What is missing from most people's picture is actually the top 10%--the people with access to the means of production that guarantees them income in the top 10% of the world. According to United Nations statistics made available by the The Economic Commission for Latin America (ECLA), the imperialist countries excluding Russia in 1999 supplied 85% of the people in the top 10% of the world by income.(4)
What is more, if we take a minimum wage earner in the united $tates working 2000 hours a year, that persyn would be in the top 10% of most countries in the world. That would be true in Africa, Asia and the ex-Soviet Union. The only region in the world where the Amerikan minimum wage earner would not be in the top 10% is Latin America, and even there, the entry into the top 10% averaged under $13,000 a year in 1999.(4)
Less than 9% of the imperialist country populations in 1999 were not in the top 20% of the world by income--the kind of people MIM has emphasized are lumpen and abused non-citizens. In fact, someone who makes it into the bottom 11 percentile (89th percentile) of the imperialist countries is higher than the 10th percentile of Africa and Asia by income. When MIM follows Lenin saying that imperialist countries are bought off in their entirety, we stand on the facts. Without exception, the organizations opposing the MIM line are chauvinist scum hiding the warped economic situation created by imperialism.
Our critics including all the so-called Marxist organizations in the imperialist countries except the handful affiliated/friendly with MIM say that the 90% of the imperialist countries' population is exploited. Let's be clear what these running dogs of the exploiters mean: It's not just that they are letting off the hook the 46% of the imperialist country population in the world's top 10% but not in the imperialist country top 10%. They are letting off the hook 69.6% of the world's top 10%.
The Third World languishes under the weight of a heavy load of imperialist parasites, almost 30% of which come from the United $tates. It will be interesting to watch the demographics in coming years. Most European countries, including the non-imperialist ones, will decline in population in the coming decades. So will Japan. The United $tates, however, will continue to grow, largely from immigration, to surpass 400 million by 2050. Excluding Russia and using the UN's projections for 2050, there will be a total of 978.3 million in the aforementioned countries. That represents a decline in the relative imperialist population, from 13.7% of the world today to 11.0% forty-five years hence. On the other hand, the United $tates will be a larger fraction of the imperialist world excluding Russia, going from 33.9% in 2004 to 41.8% of the imperialist population in 2050.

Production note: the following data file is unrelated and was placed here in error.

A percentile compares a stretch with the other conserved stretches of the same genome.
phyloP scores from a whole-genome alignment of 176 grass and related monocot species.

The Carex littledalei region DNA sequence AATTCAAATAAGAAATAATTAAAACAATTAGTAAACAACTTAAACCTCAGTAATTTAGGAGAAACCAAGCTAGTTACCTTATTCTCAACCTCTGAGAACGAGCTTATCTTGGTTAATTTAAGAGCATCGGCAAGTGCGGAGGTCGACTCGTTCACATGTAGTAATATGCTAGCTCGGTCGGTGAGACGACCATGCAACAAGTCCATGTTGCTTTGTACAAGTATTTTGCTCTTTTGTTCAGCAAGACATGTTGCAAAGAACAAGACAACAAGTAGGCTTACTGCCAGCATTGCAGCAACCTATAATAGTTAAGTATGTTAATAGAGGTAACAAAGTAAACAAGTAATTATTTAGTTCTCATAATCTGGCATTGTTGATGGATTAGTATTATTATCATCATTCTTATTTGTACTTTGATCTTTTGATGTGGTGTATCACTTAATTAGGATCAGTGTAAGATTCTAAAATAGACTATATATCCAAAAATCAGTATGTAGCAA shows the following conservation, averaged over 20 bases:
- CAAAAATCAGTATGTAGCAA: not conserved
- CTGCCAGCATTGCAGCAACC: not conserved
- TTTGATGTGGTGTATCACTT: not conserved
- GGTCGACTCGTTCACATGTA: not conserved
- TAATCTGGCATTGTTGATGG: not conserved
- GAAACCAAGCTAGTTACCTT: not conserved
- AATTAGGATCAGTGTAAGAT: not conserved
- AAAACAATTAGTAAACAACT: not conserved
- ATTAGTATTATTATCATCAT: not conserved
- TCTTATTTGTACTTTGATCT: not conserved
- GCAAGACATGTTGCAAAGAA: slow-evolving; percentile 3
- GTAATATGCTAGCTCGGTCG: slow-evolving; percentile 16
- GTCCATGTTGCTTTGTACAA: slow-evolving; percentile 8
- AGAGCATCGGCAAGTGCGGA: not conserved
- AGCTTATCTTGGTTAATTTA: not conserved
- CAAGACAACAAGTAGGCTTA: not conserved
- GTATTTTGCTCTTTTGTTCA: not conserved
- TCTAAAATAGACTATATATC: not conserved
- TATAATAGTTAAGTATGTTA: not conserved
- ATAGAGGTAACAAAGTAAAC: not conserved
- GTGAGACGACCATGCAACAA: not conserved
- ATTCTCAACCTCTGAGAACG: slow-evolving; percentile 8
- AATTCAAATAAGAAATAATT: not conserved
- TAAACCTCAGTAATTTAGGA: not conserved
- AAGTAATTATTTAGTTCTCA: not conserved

This is also important for understanding the future of the dynamics of exploitation. To say that the Third World has 10% exploiters is to equate their economic condition with that of the imperialists--a mistake made by the vast majority of organizations calling themselves "Marxist" in the imperialist countries. Some are still stuck in 1848 and others of these organizations are conscious exploiter representatives.
1. Source for data: http://esa.un.org/unpp/
4. http://www.eclac.cl/povertystatistcs/documentos/dikhanov.pdf This paper saved here.